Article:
32-year-old man repeat senior high 8 times for Tsinghua University

| August 29th, 2014

Ask any Chinese university students, what is the most difficult year of their school lives, 99.9% of them would answer “Grade 3 in Senior High School” (similar to 12th Grade in the US). Because the year is the final spurt for Gaokao, aka College Entrance Examination, the only way to get access to higher education for the majority. Students spend over 10 hours a day burying themselves in text books, memorizing formulas, historical events, political arguments, theories, solving math, physic, […]Read more…

How many Chinese are going abroad and why

| August 28th, 2014

(Translated from Sohu.com)

Among the Chinese who go to foreign countries, some are for the shopping spree, some for traveling, some for study, and some are for immigration. Getting out of the country gate is nothing new for today’s Chinese anymore. There are 3 main purposes for them to leave the country, for good.
Read more…

"Fairness" and the gaokao: the invalid argument against reform

| April 19th, 2013

Almost all Chinese students agree: The Chinese education system isn’t conducive to enhancing students’ creative skills that are necessary to create dynamic economy.

The reason is because the education system is too focused on memorization and test taking. The most important of those tests is the gaokao, the one and only factor determining where students will attend college. After years of memorizing answers to pass tests, students are not well prepared when they get a job with a multinational company and […]Read more…

Getting amino acids? Student receiving IV drips during study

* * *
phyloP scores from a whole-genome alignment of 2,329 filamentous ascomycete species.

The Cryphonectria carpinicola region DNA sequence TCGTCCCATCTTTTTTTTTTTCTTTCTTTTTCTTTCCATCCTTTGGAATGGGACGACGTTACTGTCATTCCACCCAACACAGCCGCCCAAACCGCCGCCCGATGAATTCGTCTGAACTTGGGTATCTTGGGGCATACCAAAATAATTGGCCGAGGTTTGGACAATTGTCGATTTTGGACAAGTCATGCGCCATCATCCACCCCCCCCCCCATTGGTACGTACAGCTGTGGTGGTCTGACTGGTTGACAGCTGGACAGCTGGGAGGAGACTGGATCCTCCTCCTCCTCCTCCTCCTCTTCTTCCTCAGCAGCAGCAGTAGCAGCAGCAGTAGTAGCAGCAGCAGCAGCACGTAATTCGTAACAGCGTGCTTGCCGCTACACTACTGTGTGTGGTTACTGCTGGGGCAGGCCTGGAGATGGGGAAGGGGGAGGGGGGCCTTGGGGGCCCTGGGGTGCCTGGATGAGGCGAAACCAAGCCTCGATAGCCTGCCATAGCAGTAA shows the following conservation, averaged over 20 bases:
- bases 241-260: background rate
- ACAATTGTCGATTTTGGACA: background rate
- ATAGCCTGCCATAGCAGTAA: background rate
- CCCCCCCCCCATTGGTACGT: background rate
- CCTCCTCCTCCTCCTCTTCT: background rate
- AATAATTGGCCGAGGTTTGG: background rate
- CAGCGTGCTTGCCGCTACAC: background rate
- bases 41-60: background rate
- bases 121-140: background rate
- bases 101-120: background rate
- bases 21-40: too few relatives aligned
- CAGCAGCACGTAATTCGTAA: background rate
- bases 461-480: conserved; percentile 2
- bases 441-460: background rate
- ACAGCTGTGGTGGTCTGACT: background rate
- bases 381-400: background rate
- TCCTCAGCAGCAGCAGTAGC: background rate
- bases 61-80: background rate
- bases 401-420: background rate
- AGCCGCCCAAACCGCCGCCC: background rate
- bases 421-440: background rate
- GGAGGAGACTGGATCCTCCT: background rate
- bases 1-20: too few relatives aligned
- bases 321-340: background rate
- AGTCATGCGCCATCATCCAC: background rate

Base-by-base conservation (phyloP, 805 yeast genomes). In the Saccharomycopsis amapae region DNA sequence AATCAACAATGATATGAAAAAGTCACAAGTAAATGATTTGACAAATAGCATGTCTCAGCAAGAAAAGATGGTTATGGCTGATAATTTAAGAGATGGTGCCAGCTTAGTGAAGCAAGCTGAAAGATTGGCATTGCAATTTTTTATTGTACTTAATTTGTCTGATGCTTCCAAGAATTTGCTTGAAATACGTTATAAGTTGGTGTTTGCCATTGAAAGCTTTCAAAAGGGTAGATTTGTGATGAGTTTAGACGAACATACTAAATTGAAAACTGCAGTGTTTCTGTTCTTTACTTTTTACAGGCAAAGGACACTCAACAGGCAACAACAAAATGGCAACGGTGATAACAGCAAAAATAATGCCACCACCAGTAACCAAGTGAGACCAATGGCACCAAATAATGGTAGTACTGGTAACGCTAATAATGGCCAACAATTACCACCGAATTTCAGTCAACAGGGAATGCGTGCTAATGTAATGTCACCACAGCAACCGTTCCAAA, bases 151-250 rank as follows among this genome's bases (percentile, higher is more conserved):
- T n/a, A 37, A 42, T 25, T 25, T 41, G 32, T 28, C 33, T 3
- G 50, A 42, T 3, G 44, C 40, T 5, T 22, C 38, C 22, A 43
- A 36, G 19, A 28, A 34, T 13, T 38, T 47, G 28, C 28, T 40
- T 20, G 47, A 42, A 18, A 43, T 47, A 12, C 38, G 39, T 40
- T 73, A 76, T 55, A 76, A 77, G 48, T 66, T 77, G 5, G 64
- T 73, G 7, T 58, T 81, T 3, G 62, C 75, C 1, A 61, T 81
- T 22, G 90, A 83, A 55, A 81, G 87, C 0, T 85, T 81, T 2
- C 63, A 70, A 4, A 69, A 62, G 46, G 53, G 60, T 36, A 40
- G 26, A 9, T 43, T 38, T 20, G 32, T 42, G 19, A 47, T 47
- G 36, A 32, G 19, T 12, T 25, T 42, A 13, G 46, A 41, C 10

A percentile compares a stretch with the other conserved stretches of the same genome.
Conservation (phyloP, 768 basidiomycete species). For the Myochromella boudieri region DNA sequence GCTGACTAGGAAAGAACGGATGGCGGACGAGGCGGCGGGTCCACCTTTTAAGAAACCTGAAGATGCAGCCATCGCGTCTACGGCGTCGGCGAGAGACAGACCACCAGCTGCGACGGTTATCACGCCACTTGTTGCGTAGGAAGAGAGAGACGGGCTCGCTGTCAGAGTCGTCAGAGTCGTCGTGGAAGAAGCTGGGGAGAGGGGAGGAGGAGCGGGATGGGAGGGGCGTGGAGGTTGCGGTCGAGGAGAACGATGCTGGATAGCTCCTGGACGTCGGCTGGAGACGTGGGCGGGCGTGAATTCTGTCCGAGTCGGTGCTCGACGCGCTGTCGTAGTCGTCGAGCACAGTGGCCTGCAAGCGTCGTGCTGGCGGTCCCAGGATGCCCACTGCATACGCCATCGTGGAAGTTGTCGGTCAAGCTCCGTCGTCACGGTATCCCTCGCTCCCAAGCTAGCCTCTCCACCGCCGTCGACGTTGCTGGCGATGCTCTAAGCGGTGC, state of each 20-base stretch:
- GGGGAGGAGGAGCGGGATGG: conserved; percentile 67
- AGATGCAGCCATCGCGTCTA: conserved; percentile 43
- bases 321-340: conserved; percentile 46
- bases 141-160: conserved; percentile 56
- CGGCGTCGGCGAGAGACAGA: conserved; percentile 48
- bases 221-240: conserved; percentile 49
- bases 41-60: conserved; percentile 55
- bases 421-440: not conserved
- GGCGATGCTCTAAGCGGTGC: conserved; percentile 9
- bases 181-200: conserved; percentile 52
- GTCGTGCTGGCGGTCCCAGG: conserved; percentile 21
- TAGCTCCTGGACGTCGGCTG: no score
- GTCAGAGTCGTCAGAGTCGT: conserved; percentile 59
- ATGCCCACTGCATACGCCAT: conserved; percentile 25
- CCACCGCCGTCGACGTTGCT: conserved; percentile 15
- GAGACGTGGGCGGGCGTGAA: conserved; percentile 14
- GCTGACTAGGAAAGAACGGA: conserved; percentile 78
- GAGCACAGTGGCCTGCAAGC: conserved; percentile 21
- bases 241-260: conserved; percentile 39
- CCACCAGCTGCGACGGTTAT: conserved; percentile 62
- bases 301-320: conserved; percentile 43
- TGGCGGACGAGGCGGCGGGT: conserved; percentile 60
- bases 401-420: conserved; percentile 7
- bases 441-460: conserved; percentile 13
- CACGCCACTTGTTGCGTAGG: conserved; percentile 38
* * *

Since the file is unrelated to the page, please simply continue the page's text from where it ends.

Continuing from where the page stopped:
| May 8th, 2012

From Wenxue City:

As the national college entrance examination is approaching, there are a bunch of students who seem to be the hardest working ones to prepare for it because they get intravenous (IV) drips while studying in class.

The pictures on internet are all from Hubei Xiaogan No. 1 Middle School. The school is saying that students received the amino acids for energy. One of the netizen “边云锦witHu” said the students are willing to do this. This happens every […]Read more…

College Entrance Exam is a test for parents, too

| June 20th, 2011

Earlier this month, more than ten million Chinese high school students sat for the two-day national college entrance examination, or gaokao. Every year the country’s attention is captivated by the ordeal of these students whose entire education up to this point has been solely geared to preparing them for this exam, and which in turn will decide not only their college placement, but will likely determine their future career prospects as well.

Yet behind each child immersed in study stands his […]Read more…

A day in the high school of hell

| February 21st, 2011

When I took off my shirt in front of the mirror, I was scared by my reflection. Pits carved deep into my skin between my neck and clavicles; my belly was as flat as an exhausted balloon leaving my chest hanging on my body like a pair of high-relief sculpture; and each one of my rib was covered tightly under my skin protruded so hard on my chest that I could count them one by one. I wasn’t in concentration […]Read more…

“The whole world is laughing at China being stupid”

| January 19th, 2010

Recently this music video named “The whole world is laughing at China being stupid” (全世界都在笑中国傻) has been circulating on the Chinese internet. Initially this music video was “officially approved” by the Chinese government, however netizens strongly reacted to the bitter sarcasm of the lyrics which associated with China’s current situation. Soon after, Sina – the first website posted this video quickly removed the video content from its page. Subsequently, most of the major Chinese video sharing sites also have removed […]Read more…

China’s endless search for distinguished talent

| November 22nd, 2009

 

A new system

For most Chinese students, the most harrowing event of their lives is the dreaded gaokao, the exam that has omnipotent powers to determine where they go to college. Unlike college entrance in the U.S., which is determined by a combination of SAT scores, grades, activities, recommendations, China has used the gaokao system since 1977 and has not had drastic changes to the system since then.

Until recently.

Read more…